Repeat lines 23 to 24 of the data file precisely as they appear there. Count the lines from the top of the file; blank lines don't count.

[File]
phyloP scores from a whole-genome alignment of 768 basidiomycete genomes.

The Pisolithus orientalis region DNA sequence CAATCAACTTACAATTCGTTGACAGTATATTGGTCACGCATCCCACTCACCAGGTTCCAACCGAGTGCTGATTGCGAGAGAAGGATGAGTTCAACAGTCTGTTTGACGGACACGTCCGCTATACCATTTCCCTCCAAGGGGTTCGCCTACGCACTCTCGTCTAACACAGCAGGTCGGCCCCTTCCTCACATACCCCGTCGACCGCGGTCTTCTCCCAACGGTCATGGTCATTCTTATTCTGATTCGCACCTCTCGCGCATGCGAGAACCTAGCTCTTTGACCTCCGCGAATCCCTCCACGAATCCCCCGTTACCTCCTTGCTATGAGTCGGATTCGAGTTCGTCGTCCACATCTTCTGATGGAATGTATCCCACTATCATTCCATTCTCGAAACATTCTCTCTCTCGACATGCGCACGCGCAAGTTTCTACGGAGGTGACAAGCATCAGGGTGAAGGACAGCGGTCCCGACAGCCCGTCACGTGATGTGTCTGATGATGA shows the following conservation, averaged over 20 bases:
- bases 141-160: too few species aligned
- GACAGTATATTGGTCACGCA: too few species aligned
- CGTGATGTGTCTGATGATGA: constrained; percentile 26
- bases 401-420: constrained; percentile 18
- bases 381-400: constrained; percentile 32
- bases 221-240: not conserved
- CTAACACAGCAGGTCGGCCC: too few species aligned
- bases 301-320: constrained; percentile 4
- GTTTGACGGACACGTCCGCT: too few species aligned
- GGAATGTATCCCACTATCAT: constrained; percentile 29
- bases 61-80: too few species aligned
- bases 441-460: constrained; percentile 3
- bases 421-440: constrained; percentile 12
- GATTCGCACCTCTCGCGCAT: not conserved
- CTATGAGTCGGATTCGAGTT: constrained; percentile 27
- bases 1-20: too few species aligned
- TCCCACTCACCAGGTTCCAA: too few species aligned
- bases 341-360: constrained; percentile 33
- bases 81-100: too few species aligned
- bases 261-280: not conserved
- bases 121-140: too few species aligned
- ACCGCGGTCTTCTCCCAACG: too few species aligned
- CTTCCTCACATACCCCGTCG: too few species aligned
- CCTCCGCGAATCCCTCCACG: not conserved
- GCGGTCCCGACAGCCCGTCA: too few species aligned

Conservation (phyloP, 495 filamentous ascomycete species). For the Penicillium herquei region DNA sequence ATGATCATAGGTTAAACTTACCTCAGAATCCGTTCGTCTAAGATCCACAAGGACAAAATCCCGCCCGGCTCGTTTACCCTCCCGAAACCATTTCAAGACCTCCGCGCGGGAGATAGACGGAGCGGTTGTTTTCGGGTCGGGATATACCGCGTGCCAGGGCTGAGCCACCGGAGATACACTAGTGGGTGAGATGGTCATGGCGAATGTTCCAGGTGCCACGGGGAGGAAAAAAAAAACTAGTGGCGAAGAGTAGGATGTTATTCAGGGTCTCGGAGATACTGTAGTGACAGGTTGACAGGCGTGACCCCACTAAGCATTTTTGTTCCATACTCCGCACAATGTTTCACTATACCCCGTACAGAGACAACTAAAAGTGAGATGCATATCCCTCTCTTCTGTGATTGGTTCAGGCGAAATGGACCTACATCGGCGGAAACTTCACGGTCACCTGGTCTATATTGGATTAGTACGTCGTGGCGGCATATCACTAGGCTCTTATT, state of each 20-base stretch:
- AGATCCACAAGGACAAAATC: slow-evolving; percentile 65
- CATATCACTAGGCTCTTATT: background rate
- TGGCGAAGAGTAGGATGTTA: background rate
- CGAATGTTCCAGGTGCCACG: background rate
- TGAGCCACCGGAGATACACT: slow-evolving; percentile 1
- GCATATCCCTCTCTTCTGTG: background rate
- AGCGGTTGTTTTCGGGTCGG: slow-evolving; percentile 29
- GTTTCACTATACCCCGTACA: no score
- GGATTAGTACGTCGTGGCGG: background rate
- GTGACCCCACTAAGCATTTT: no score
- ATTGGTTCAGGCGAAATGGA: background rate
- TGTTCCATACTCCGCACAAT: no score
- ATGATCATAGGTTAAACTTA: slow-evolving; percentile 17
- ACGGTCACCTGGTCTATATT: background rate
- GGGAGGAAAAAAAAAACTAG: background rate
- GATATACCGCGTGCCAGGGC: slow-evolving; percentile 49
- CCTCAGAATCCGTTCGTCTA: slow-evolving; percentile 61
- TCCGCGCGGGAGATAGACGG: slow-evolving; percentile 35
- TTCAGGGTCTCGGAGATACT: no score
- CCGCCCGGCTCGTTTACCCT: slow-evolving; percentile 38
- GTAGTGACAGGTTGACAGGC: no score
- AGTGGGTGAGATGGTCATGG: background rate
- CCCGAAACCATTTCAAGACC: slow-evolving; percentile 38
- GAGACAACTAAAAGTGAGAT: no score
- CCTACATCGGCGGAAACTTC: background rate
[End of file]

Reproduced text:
- bases 121-140: too few species aligned
- ACCGCGGTCTTCTCCCAACG: too few species aligned